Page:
While some algae are attached to the limestone substrate, algal beds of the type seen in Terra Ceia Aquatic Preserve to the south do not appear to be present in the hardbottom community of Cockroach Bay Aquatic Preserve. This is likely because of the combination of greater depth and reduced water clarity at the aquatic preserve. Much of the epifaunal biomass is in the form of sponges, sea squirts (ascidians), and soft corals (Leptogorgia). Interestingly, the uncommon orange and yellow color variants of the purple sea whip (Leptogorgia virgulata) are more common in this hardbottom area than they are in other areas outside the Skyway Bridge.
While Hillsborough County has put considerable effort into characterizing the hardbottom community of an artificial reef north of the aquatic preserve, a rigorous census of the biota of this natural hardbottom has not been done. This natural community is in much need of study.
Oyster reefs are relatively abundant in Cockroach Bay Aquatic Preserve, but they are primarily located toward the northern end of Little Cockroach Bay. The American oyster (Crassostrea virginica) thrives in the correct estuarine balance of saltwater and freshwater, with prolonged freshwater pulses causing them to stay closed too long and high salinities making them more susceptible to disease. This part of Tampa Bay is not approved for shellfish harvesting, and the most likely threat to oysters in the aquatic preserve is diversion of freshwater. While quantitative studies of live oysters, faunal associates and other factors are not available for these reefs, they appear to be in good condition.
Because of their multiple roles in stabilizing sediments, removing nutrients, producing oxygen and feeding and sheltering fisheries resources, seagrass beds are one of the most important communities of the aquatic preserve. Common seagrasses include shoal grass (Halodule wrightii), turtle grass (Thalassia testudinum) and manatee grass (Syringodium filiforme). Widgeon grass (Ruppia maritima) may be found in areas of the aquatic preserve with more freshwater inflow.
Seagrass in the aquatic preserve is susceptible to several threats. Because the bottom of the bay margin slopes very gradually, any long-term decrease in water clarity could cause retreat of considerable acreage of seagrass along the offshore deep edge of the beds. The most direct, immediate, and chronic impact to the aquatic preserve’s seagrass beds is prop-dredging by boats. Rather than improving avoidance of the beds, the evolution of shallow-draft boats in recent years has increased boat traffic and associated prop-dredging in shallower areas of the aquatic preserve, like Little Cockroach Bay. High-resolution aerial photographs of the aquatic preserve show thousands of propeller scars.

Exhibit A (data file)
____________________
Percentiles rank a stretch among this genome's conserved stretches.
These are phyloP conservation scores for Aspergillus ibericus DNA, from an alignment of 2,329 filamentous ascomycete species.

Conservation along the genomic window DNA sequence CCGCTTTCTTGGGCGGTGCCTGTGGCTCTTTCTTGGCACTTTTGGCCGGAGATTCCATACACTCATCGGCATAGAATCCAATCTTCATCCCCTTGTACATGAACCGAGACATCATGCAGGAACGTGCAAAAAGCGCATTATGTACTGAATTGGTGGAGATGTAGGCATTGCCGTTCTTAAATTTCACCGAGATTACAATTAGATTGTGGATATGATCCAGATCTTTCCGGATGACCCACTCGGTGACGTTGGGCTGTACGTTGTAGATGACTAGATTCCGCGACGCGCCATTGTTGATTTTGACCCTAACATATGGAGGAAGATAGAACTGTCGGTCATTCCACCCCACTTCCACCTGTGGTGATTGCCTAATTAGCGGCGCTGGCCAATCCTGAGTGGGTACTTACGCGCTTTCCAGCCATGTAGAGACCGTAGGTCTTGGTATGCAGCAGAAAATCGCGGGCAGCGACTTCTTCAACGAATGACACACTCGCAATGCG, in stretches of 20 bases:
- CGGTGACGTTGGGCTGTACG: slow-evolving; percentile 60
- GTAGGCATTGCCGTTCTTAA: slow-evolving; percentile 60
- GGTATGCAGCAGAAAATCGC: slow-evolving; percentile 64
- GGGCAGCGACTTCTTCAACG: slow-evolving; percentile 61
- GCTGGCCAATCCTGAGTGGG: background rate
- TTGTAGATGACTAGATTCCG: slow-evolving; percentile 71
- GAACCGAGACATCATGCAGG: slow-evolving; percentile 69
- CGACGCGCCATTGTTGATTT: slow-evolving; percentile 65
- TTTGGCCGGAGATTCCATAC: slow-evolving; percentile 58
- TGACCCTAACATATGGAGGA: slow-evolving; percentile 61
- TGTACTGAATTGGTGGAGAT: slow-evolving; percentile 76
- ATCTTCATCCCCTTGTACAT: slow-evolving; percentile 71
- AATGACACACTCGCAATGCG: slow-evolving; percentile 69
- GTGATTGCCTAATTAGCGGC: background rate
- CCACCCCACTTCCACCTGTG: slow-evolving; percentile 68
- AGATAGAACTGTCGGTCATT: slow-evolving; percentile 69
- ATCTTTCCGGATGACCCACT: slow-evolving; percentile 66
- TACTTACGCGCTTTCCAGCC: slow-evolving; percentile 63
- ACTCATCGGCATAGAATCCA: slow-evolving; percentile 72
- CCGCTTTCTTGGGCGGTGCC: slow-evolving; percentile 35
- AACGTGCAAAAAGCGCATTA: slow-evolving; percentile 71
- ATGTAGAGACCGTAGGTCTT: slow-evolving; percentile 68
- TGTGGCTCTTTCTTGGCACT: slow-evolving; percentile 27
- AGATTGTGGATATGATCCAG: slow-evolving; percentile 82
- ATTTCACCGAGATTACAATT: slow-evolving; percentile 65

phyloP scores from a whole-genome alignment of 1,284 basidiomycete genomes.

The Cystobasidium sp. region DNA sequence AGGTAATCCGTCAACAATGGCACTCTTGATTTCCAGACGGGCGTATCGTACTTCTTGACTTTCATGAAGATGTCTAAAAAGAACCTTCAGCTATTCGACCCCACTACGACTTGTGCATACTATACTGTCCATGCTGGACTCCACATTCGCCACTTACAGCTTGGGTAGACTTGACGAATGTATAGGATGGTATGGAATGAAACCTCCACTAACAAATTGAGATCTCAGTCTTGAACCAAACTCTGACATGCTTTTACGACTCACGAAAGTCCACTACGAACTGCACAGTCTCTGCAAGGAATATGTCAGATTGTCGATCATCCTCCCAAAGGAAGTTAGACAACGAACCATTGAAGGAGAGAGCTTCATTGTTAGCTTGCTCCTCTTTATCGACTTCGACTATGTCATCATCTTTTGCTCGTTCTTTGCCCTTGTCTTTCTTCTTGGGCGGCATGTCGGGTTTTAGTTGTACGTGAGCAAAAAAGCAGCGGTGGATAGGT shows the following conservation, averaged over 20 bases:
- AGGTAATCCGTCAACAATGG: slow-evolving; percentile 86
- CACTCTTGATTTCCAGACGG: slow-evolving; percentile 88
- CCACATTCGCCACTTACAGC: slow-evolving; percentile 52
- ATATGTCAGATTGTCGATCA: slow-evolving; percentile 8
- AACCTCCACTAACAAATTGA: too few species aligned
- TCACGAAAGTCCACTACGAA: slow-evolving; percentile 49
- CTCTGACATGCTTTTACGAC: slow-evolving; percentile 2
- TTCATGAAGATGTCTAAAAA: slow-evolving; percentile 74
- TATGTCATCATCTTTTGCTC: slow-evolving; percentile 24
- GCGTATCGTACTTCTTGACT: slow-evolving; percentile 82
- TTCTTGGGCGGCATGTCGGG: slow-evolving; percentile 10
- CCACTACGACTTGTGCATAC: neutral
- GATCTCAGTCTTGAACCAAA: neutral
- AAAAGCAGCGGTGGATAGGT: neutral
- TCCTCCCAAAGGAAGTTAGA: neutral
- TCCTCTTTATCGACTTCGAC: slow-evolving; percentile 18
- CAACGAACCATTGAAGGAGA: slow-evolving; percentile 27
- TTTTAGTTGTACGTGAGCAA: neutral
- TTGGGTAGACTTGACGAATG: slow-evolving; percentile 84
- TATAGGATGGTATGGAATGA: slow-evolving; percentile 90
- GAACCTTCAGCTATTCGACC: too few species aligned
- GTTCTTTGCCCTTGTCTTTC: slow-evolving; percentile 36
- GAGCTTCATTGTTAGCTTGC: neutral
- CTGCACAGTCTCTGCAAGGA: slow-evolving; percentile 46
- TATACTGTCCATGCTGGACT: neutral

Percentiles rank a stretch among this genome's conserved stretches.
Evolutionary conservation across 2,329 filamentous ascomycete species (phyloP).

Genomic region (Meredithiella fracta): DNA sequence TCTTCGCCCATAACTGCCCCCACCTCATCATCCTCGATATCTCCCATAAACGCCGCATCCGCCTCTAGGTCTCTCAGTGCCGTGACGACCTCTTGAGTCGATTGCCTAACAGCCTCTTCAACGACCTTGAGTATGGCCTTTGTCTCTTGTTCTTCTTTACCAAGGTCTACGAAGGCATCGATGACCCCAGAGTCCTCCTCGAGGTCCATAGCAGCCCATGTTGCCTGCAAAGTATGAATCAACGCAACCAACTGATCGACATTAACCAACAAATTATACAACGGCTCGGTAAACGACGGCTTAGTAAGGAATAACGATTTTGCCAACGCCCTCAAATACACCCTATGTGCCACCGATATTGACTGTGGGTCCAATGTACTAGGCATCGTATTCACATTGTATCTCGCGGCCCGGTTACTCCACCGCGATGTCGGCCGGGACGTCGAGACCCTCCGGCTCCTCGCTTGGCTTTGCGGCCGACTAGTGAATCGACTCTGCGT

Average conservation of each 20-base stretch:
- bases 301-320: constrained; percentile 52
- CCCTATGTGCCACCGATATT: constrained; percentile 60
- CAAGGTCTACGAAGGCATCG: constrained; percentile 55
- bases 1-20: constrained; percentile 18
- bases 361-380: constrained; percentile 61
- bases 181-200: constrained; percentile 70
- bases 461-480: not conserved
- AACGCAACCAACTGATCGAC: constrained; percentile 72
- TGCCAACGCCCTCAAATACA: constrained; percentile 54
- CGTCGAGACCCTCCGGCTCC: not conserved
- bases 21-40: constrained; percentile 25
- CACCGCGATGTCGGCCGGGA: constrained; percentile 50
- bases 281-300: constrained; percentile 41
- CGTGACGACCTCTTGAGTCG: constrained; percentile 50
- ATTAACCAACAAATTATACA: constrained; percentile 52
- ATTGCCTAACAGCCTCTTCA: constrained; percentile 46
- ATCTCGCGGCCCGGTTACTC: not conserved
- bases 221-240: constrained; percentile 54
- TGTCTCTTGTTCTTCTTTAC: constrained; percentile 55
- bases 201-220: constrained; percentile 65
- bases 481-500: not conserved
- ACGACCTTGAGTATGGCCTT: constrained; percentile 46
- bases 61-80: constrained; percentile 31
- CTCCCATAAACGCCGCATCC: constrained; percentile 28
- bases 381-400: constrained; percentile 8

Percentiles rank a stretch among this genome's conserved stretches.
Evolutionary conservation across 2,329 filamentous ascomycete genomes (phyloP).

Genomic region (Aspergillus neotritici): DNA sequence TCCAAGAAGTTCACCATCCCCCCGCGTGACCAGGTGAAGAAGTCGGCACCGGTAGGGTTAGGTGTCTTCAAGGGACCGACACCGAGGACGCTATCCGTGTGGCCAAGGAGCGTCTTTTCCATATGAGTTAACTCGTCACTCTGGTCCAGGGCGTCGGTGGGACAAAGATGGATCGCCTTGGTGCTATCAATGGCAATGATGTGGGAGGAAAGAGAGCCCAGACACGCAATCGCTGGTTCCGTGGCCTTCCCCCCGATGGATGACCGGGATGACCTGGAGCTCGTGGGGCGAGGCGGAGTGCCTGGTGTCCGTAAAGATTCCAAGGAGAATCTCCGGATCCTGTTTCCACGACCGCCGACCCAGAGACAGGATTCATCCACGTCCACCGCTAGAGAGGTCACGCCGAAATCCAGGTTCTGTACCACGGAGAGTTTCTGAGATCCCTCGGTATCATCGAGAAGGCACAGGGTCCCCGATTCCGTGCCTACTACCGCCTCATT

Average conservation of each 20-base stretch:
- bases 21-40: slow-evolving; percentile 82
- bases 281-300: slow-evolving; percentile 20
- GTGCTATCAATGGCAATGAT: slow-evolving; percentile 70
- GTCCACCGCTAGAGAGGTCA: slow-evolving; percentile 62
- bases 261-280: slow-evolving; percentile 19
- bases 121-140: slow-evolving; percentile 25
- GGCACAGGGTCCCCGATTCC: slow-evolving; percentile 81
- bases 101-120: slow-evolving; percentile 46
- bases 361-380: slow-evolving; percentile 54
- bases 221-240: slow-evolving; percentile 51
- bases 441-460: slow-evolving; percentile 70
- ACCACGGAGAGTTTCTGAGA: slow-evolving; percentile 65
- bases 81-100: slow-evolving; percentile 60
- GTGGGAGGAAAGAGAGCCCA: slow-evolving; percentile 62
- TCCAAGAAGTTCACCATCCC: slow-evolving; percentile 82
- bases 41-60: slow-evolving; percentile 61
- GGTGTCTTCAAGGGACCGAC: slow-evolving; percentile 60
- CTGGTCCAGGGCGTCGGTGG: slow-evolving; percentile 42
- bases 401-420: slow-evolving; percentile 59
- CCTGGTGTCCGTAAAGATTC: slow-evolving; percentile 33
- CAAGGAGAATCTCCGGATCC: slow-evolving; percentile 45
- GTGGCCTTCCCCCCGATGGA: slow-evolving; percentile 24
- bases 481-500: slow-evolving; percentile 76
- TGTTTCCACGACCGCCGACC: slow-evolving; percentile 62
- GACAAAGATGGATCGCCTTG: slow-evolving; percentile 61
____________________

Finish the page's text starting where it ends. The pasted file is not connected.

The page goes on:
Attempts to fill-in seagrass between beds should be discouraged within the aquatic preserve, because a healthy seagrass bed community includes numerous species of animals that are found mostly in the ecotones, or transition zones, at the edges of the beds. While the aquatic preserve has considerable acreage of healthy seagrass, a reduction in chronic propeller scarring could further improve the condition of this community and the valuable roles it serves in the overall health of the aquatic preserve.
Stands of smooth cordgrass (Spartina alterniflora) are rare in the aquatic preserve, because mangroves typically outcompete cordgrass in areas this far south. Most salt marsh in the aquatic preserve is found along Little Manatee River, which is vegetated largely by black needlerush (Juncus roemerianus). These areas are instrumental in removing nutrients and sediment from the river water before it reaches downstream organisms like filter feeders and seagrass. The intact marshes that have not been outcompeted by mangroves appear to be in good condition.
As the climate of the Tampa Bay area has warmed over the past century or more, many areas that were historically vegetated with marsh grasses have transitioned to mangrove forests. Marshes likely persist in the Little Manatee River due to limited mangrove seedling dispersal upstream. Perhaps the biggest threat to the future persistence of these marshes is maintaining flow in the river.
Mangrove forests in the Cockroach Bay Aquatic Preserve are relatively intact. All three true mangrove species of Florida are present – red mangrove (Rhizophora mangle), black mangrove (Avicennia germinans) and white mangrove (Laguncularia racemosa), as well as buttonwood (Conocarpus erectus). While occasional freezes may not favor mangroves, such events are not seen on an annual basis, and even occasional freeze damage has not prevented mangroves from dominating the shorelines of the aquatic preserve. Mangroves almost completely exclude cordgrass in the embayments of the aquatic preserve, but marsh grasses like needlerush persist farther up the Little Manatee River.
Heading upstream on the Little Manatee River, the various estuarine natural communities gradually grade into a blackwater stream community. Submerged vegetation is sparse and the bottom is sandy. The river meanders among shoreline and island marshes which help sequester sediments and provide refuges for juvenile animals. Overall condition of this habitat is good, but impacts from shoreline erosion, boat propeller scarring and runoff of debris and other pollution may increase with anticipated development along the river.
April 1, 2021 - 12:28pm
Interested in subscribing to DEP newsletters or receiving DEP updates through email?
The Florida Department of Environmental Protection is the state’s lead agency for environmental management and stewardship – protecting our air, water and land. The vision of the Florida Department of Environmental Protection is to create strong community partnerships, safeguard Florida’s natural resources and enhance its ecosystems.